from The American Heritage® Dictionary of the English Language, 5th Edition.
- noun The botanical study of trees and other woody plants.
from The Century Dictionary.
- noun A discourse or treatise on trees; the natural history of trees. Also
from the GNU version of the Collaborative International Dictionary of English.
- noun the branch of botany studying trees and shrubs; the natural history of trees.
- noun A discourse or treatise on trees.
from Wiktionary, Creative Commons Attribution/Share-Alike License.
- noun the study of
treesand other woody plants
from Wiktionary, Creative Commons Attribution/Share-Alike License
Street -- [which, in imitation of Von Troil's famous chapter on the snakes of Lapland, the reader may accept, if he pleases, as a complete course of lectures on the "dendrology" of Oxford Street.]
Perhaps it is true that you lack knowledge about the physics, chemistry, meteorology, paleontology, dendrology, dendroclimatology, climatology and biology underlying the claims of global warming.
If you google "Sheep Mountain CO2 strip bark" you will hit the motherwave of denialist froth centered on the dendrology of very old trees high up in the Sierra sampled by Graybill.
Al Gore's graph is flawed,the hockey stick rise is a different data set (planet surface temp)the begining of the graph is dendrology (tree ring growth) which has no link to global temps.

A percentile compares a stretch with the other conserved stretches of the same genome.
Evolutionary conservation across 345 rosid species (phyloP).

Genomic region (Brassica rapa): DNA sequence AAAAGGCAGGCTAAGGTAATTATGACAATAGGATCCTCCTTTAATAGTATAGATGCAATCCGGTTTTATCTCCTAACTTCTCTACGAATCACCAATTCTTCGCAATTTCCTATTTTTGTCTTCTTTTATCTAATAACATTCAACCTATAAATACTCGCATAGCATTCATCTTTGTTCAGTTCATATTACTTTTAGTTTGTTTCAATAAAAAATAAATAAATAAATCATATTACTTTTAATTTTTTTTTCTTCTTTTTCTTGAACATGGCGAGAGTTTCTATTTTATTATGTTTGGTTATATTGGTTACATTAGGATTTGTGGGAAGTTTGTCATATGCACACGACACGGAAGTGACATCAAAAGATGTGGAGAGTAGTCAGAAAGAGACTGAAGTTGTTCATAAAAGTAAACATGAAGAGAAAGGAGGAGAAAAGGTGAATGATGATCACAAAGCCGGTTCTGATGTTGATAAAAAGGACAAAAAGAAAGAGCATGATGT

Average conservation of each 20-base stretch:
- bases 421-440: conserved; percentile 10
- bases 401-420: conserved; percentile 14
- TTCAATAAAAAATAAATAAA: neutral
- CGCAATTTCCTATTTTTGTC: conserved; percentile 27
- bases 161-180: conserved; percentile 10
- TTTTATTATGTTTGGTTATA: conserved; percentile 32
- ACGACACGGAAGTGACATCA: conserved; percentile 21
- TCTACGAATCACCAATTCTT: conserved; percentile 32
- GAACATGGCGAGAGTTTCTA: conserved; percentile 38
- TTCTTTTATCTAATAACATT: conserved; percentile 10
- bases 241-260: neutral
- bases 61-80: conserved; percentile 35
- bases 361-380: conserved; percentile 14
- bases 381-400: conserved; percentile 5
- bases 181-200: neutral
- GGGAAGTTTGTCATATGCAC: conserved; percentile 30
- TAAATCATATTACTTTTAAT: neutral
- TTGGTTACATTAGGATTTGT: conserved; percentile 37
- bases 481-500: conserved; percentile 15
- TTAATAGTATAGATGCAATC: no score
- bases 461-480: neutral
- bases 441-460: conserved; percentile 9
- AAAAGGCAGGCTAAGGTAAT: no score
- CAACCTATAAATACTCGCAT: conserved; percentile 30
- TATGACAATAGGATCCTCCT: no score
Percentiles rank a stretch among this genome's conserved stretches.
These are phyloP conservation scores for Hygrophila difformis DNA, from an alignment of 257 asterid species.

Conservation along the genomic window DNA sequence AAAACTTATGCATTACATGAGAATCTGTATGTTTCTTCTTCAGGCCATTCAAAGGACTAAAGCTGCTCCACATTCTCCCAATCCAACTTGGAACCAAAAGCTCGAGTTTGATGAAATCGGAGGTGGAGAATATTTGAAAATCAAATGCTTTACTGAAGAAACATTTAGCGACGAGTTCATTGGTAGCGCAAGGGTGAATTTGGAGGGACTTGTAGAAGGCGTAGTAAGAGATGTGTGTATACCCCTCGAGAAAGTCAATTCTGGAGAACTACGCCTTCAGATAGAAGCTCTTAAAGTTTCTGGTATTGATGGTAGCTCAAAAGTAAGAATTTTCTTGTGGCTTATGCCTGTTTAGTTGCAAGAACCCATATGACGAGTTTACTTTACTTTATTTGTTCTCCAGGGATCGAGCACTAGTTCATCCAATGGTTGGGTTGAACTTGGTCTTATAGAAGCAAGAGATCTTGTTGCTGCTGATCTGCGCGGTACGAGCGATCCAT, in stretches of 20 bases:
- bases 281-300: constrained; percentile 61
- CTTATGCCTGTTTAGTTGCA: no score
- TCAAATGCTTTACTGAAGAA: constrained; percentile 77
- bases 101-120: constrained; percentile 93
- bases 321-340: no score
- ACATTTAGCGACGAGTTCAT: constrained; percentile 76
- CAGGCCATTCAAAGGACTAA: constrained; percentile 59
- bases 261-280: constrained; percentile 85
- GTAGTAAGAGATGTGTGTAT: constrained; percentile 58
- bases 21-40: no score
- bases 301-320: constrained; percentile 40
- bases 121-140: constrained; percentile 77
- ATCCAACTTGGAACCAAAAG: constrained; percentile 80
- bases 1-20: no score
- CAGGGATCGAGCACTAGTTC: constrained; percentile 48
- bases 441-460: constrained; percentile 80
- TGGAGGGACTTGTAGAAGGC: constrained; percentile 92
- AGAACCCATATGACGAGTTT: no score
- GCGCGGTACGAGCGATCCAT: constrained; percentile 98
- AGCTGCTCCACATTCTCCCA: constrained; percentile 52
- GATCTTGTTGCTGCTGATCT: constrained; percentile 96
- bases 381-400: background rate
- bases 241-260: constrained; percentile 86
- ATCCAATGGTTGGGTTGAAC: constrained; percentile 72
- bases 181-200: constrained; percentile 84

Has anyone ever done a test on many trees from a solid stand of old timber to see how dendrology correlated over a scale of kms or less?
It was also very good to see Wegman & co. point out that the science of tree-ring dendrology was itself far too incomplete to support any sort of analytical temperature reconstruction.
The Russian studies use sites that are perhaps the best temp proxies dendrology can offer — cold not moisture-limited sites, and whadayaknow, the correlation w/temps are much better than average.
As a complete dendro analphabet – I made a bit of search about dendrology done in my country and a dendrologist and a climatologist Rudolf Brazdil commented in one of his Czech papers:
Teaching duties have included silviculture, forest protection, dendrology, and forest genetics.
Or, because their theory of dendrology convinces them that an ideal fruit-tree would supply any fruit desired upon application, do they denounce the non-pear-bearing peach-tree in the columns of their valuable journal?